Business. United Technologies is a globally operated, manufacturing-conglomerate company that sells commercial products (refrigeration, elevators, safety systems) and aerospace equipment (jet engines, helicopters, aircraft systems) to governments, manufacturers, and businesses.
Business plan. Profits are earned from contract sales of high-end machinery and aftermarket services. The business is primarily capitalized by debt which is backed by a large store of equity.
Market postion. United Technologies has large market-shares of the elevator, air conditioning, helicopter, and jet engine industries. Its competitive advantages are the high barriers to entry (e.g., jet engine manufacturing, high-rise elevator manufacturing) by new competitors and the strong brand names of subsidiary businesses (Otis, Carrier, Pratt & Whitney, Sikorsky, Hamilton Sundstrand).
Competitive advantage. Pratt & Whitney’s competitors are Rolls Royce and General Electric, both of which compete on the basis of improved performance in fuel efficiency and noise reduction. Carrier’s competitors are Johnson Controls, Trane, and Lennox. Otis’s competitors are Kone corp, Schindler Holding Inc, ThyssenKrup AG, and 1,000 smaller companies.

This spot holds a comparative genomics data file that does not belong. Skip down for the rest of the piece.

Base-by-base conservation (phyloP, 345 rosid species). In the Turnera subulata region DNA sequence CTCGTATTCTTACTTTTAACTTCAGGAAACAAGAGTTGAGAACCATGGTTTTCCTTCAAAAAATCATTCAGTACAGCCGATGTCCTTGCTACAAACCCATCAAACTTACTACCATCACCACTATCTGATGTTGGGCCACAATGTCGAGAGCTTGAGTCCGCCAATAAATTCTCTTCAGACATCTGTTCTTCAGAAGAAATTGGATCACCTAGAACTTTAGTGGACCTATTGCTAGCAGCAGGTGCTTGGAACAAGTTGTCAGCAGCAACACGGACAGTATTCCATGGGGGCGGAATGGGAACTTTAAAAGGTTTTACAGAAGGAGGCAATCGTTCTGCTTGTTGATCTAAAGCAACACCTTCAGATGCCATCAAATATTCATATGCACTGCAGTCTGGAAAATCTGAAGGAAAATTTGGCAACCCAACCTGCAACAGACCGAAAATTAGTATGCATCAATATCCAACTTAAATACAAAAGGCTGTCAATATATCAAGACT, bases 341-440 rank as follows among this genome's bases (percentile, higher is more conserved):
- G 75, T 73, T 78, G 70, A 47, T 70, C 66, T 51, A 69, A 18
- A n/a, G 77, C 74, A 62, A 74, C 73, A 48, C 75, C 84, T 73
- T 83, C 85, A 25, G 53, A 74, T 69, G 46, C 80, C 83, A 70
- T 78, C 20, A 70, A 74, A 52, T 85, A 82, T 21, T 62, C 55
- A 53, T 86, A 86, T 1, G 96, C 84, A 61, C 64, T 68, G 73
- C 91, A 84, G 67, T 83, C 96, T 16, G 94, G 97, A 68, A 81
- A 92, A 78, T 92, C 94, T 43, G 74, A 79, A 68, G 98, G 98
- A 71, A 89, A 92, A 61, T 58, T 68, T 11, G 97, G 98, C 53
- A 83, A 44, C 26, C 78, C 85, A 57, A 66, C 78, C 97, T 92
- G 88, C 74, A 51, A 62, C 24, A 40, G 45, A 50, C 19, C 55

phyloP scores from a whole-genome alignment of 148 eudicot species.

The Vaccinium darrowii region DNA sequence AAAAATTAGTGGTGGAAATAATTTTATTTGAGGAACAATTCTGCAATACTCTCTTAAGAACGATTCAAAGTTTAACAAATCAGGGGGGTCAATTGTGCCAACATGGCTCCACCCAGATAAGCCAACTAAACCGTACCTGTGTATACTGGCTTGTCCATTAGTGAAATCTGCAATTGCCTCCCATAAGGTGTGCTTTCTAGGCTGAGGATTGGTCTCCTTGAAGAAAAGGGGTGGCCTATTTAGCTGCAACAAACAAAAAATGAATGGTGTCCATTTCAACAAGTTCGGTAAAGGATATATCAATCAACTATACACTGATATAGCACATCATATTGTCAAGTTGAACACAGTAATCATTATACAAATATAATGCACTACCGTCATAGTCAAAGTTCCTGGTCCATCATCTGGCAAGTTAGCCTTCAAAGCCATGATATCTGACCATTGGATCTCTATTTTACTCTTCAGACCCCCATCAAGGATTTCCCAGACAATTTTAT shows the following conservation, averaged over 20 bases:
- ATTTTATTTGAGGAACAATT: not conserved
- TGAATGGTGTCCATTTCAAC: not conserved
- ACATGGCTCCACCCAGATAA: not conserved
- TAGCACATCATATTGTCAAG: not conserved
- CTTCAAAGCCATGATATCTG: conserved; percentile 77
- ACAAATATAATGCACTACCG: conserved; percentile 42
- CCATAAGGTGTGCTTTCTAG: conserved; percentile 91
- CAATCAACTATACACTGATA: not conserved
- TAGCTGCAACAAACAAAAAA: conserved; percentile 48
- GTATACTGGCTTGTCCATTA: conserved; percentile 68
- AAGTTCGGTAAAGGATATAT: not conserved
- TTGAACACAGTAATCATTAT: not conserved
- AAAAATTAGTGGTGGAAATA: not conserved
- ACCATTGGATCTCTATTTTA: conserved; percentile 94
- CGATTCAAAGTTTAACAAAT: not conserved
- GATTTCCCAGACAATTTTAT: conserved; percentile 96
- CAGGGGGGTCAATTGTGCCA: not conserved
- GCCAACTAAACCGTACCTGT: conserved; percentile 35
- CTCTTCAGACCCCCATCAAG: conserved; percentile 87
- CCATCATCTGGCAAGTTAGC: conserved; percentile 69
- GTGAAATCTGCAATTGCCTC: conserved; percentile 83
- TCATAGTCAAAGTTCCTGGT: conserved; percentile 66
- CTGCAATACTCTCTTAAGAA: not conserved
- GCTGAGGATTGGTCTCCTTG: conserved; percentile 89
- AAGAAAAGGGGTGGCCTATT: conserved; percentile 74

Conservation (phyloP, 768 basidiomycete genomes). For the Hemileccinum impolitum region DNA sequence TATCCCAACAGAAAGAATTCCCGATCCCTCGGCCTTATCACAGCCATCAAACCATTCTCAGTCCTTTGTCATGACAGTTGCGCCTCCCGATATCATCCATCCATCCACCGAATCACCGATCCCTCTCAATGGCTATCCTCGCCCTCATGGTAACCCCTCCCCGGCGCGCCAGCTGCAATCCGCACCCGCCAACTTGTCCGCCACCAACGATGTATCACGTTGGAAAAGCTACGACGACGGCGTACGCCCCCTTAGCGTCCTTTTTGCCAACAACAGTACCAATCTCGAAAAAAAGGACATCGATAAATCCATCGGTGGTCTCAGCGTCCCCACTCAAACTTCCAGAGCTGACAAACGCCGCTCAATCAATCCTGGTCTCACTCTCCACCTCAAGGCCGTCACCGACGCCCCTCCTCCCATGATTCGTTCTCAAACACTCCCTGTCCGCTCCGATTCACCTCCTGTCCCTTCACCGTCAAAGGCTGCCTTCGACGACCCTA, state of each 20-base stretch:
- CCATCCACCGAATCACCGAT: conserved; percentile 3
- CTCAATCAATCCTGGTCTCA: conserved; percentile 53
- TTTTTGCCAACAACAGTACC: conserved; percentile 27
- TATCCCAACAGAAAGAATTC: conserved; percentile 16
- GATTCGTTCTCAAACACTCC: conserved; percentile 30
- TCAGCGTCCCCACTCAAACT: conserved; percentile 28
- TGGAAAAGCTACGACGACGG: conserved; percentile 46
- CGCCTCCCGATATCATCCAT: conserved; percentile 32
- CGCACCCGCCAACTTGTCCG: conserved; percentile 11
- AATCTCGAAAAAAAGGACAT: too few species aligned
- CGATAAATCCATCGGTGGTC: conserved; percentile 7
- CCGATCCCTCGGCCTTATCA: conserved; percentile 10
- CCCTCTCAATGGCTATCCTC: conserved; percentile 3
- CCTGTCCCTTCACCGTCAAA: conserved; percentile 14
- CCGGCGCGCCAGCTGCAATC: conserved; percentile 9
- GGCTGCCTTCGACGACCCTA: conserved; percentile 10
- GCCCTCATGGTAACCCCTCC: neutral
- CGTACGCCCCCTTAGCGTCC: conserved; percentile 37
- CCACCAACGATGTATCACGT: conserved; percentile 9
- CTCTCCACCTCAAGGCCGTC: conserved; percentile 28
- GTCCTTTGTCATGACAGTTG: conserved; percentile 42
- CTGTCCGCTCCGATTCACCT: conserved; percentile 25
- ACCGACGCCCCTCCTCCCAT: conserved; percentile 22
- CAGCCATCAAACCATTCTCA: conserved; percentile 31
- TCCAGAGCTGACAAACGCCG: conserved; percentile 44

Investment potential. The stock (UTX: nyse) has a large market capitalization value and its institutional ownership is 82%. Standard & Poor’s credit rating is A. The dividend yield is about 2.5% and I estimate a potential annual return of 11%.
Risk management. Profits could fall as a result of global economic downturns, loss of government contracts, interruption of the supply chain, and product malfunction.